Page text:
Diversity in rural communities: palliative care for the low German Mennonites
Fan, Hai Y.
Kulig, Judith Celene
Rural Development Institute, Brandon University
Multiculturalism is an important concept in Canada although there has been limited examination of its meaning in rural settings. To expand this knowledge base, this article presents the Low German (LG) Mennonites as a case example within a context of providing palliative care to this diverse population which is one of the Anabaptist groups that practice adult baptism and focus on a literal interpretation of the Bible. Findings from a mixed methods study and a graduate thesis conducted within the framework of this study focus on three main ideas to understand the perspectives related to death and dying among this group: faith-based healthcare facilities; family, community and mutual aid; and, keeping the dying connected. Implications of these concepts to health and social service providers are included. Canada has prided itself in being a multicultural country, but there has been little indepth examination of cultural or religious diversity in rural settings. This article presents the research related to understanding death and dying among the Low German (LG) Mennonites as a case example to illustrate the complexity of providing care to a unique religious group in rural Canada. The mixed methods and qualitative research were conducted in both Canada and Mexico. The findings are presented according to the following three ideas: (1) faith-based healthcare facilities; (2) family, community and mutual aid; and, (3) keeping the dying connected. The significance of the findings for the provision of care of this group are also included.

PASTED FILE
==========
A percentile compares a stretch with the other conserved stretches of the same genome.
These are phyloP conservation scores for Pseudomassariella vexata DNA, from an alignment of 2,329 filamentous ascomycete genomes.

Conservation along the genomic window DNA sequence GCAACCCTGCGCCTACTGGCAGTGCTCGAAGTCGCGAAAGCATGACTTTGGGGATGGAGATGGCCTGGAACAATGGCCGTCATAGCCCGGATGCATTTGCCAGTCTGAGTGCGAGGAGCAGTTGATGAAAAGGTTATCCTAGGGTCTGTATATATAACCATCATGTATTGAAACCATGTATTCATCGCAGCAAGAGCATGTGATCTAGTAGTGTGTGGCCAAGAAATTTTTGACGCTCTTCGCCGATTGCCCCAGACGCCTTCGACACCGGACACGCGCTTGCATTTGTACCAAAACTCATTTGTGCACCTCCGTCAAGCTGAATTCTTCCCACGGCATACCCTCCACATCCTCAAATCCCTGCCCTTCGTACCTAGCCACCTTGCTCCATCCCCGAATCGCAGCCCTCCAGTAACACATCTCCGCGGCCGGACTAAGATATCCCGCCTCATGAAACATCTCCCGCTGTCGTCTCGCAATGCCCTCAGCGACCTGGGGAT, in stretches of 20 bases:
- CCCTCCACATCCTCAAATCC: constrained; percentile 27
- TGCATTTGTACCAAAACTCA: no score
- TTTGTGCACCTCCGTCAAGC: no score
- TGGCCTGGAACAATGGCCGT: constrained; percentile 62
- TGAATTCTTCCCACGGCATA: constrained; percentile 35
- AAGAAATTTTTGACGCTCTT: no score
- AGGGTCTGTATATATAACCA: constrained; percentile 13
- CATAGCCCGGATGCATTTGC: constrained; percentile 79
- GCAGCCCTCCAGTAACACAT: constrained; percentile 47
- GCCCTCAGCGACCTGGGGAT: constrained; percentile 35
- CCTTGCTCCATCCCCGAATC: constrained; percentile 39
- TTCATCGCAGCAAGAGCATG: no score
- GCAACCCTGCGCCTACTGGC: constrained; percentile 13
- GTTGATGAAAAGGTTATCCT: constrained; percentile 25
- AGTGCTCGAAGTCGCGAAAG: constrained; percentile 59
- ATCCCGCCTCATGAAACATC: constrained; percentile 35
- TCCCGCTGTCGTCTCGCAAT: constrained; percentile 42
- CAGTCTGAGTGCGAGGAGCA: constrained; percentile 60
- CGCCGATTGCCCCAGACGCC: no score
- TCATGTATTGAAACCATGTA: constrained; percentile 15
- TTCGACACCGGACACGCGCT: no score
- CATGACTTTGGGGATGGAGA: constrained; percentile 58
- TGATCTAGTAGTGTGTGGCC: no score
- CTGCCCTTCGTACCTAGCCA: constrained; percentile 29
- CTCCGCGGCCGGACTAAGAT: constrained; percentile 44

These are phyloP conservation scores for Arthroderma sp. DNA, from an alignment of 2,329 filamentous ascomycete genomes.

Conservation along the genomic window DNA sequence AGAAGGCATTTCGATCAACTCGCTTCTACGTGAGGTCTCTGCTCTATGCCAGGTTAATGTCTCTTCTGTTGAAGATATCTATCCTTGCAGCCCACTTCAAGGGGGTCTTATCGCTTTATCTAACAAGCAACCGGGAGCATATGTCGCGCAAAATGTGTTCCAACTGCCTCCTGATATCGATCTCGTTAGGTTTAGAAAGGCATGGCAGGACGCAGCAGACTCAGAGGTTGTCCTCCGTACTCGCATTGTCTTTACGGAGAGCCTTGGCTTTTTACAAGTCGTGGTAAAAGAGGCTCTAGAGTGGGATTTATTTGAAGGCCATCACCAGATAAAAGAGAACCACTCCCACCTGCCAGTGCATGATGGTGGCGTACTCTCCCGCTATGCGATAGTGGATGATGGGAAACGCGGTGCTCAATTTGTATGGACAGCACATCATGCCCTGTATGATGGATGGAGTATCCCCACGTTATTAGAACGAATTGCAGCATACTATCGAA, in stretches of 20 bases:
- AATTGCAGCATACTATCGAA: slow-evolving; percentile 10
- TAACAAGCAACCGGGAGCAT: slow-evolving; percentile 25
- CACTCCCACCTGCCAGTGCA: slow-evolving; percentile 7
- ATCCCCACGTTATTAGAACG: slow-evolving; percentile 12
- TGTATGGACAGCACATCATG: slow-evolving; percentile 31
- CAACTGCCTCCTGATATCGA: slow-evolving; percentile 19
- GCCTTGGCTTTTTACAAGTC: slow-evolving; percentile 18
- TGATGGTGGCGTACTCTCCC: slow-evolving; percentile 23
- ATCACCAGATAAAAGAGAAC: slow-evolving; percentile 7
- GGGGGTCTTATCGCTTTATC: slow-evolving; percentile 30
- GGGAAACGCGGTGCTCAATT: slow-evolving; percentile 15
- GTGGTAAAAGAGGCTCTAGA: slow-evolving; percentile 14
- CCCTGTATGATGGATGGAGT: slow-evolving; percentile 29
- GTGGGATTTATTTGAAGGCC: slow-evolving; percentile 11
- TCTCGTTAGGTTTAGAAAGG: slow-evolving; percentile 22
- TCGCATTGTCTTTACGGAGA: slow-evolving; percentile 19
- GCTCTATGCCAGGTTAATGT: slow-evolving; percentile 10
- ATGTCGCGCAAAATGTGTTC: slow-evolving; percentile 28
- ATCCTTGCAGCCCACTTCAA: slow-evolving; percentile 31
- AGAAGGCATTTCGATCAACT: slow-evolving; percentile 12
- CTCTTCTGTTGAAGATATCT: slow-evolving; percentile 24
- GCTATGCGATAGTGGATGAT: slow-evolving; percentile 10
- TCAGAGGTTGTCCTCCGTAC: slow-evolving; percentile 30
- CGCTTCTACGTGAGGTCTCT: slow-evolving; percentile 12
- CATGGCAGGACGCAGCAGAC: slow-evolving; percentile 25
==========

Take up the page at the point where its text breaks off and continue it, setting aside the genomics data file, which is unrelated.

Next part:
Open access article
Religious diversity , Low German Mennonites , Rural health , Palliative care , Rural community
Fan, H. F., & Kulig, J. (2014). Diversity in rural communities: Palliative care for the low German Mennonites. Journal of Rural and Community Development, 9(4), 246-258.